Here's what Vicki's looks like once the walls are glued together. Unlike the handcar shed, the walls will be painted white before the green trim is attached.

Looks fairly square from the top. Those upper strips will hold the ceiling / attic floor.

I used 1/8 inch sheet for the roof and scribed it using the same procedure as used on the handcar shed. The prototype has asphalt shingles, not cedar ones as I've modelled. Also like the handcar shed, the roof is removable and is held together by two, 1/8 inch balsa trusses.

Those trussed are quite clear in this view of the roof unit.

Here's the pair before painting.

And here they are after painting. I used Tamyia acrylic bottle paints for all painting on this project. They're good quality, readily available, have virtually no odour, and clean-up with water. Raw balsa soaks up paint like a sponge, so coats need to be light and thin to minimize warping. If some warpage does occur, as it did for me, I just carefully worked the warped sections back into shape with my fingers. I also inadvertently painted the handcar shed with paint that was a little too aged and gloppy. When it dried I had to do some re-scribing of the board-and-batten pattern to restore the lines that had been filled with paint. On Vicki's I made sure I didn't fill all the burned in lines with paint in order to retain the shadowed and aged wood look they lend to the building.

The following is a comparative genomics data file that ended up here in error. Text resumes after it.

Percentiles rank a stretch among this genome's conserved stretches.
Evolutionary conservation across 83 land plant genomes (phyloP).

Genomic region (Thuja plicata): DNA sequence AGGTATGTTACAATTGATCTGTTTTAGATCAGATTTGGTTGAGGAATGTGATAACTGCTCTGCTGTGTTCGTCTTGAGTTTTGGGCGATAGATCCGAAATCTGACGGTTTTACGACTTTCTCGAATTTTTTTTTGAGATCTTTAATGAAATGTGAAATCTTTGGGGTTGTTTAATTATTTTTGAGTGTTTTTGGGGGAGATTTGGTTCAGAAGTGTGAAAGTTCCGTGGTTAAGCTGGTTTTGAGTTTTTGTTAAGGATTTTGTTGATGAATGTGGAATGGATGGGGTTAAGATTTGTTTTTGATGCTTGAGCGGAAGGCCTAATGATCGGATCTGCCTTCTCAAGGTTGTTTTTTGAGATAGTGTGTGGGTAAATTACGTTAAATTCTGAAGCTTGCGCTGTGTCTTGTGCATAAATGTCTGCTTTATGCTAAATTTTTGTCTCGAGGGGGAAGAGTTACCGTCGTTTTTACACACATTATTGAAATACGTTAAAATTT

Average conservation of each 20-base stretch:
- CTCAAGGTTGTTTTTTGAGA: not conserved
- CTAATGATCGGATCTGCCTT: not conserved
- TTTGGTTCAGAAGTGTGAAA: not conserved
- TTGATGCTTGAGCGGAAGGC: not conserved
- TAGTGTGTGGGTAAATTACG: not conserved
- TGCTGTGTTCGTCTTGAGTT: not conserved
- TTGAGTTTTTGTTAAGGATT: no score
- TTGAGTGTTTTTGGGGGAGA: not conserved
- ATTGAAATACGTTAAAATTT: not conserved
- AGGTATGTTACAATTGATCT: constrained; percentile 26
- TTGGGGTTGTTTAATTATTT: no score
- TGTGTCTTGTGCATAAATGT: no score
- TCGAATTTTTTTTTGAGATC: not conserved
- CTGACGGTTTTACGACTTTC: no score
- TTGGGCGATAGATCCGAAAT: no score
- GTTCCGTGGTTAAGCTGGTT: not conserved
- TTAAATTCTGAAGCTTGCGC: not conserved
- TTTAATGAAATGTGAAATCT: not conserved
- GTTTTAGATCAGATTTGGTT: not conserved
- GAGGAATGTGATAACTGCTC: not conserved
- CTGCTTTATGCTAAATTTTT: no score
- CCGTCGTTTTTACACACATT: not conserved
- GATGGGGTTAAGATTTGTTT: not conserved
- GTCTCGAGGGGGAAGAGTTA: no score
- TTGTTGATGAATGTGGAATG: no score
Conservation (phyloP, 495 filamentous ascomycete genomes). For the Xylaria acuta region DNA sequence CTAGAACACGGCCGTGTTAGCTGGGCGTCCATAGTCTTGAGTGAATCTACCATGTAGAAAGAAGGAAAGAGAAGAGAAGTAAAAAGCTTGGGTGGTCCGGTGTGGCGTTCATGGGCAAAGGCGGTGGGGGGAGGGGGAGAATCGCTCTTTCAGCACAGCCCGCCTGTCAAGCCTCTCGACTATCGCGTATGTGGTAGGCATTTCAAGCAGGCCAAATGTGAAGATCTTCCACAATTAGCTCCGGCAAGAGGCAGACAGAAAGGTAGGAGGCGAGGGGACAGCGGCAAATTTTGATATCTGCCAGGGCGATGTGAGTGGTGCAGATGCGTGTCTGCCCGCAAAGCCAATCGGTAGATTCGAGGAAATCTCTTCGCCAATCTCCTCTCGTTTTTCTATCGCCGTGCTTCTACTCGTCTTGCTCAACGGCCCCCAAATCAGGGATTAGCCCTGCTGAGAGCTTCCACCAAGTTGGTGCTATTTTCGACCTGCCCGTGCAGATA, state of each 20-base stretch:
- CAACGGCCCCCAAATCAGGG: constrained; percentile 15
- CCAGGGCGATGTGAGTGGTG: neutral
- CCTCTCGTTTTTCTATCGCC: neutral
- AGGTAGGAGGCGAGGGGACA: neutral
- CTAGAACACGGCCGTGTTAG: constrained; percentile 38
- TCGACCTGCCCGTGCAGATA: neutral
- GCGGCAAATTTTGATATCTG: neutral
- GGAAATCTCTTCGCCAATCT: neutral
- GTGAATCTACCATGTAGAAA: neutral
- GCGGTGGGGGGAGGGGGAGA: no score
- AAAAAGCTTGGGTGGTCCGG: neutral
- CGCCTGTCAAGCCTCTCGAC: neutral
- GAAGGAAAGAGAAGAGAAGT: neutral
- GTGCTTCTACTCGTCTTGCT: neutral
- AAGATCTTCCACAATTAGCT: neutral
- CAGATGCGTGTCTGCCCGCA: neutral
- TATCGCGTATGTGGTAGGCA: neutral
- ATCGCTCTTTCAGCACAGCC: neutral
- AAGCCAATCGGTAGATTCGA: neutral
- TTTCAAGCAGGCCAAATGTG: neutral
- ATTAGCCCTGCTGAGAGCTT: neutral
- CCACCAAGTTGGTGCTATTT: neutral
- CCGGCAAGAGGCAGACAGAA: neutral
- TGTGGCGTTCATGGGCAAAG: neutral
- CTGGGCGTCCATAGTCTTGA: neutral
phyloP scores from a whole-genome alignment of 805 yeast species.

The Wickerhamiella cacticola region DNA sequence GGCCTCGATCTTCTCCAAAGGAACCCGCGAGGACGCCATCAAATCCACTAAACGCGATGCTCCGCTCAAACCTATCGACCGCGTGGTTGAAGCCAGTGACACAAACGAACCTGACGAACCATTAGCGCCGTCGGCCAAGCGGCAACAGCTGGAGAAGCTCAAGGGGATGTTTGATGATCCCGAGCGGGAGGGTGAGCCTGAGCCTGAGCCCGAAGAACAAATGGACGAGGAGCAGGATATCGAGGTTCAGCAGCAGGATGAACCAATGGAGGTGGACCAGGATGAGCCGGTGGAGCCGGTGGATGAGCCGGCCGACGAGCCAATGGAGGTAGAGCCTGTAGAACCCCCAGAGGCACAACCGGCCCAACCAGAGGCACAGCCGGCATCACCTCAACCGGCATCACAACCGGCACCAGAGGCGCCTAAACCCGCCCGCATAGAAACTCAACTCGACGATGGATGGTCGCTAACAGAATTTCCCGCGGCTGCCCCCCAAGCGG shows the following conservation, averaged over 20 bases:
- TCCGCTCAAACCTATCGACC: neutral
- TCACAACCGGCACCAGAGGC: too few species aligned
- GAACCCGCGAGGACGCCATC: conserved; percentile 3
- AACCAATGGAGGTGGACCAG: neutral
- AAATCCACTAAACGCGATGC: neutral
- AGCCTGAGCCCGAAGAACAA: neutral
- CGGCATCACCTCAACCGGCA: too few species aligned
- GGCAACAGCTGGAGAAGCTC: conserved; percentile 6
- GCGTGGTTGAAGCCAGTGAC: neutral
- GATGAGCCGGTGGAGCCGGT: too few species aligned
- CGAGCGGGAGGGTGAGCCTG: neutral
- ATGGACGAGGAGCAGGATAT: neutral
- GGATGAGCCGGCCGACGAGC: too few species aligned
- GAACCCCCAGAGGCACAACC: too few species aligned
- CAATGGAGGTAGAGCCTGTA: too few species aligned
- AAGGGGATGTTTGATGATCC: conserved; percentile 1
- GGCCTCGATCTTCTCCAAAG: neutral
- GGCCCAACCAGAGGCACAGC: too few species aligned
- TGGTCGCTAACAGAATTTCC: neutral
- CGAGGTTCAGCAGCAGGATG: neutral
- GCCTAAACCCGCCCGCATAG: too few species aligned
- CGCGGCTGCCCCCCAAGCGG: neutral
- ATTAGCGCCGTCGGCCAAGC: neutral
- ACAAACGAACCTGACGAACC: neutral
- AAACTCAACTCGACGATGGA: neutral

The handcar shed roof was first painted in a splotchy manner with a thinned light tan paint and then loosely washed with Tamyia smoke paint. I wanted the roof light coloured, since the walls were rather dark, in order to give some contrast to the structure so it didn't turn out looking like a dark blob on my layout's landscape. On the other hand, I painted Vicki's roof a dark colour - basically, full strength Tamyia smoke paint - because the walls were white.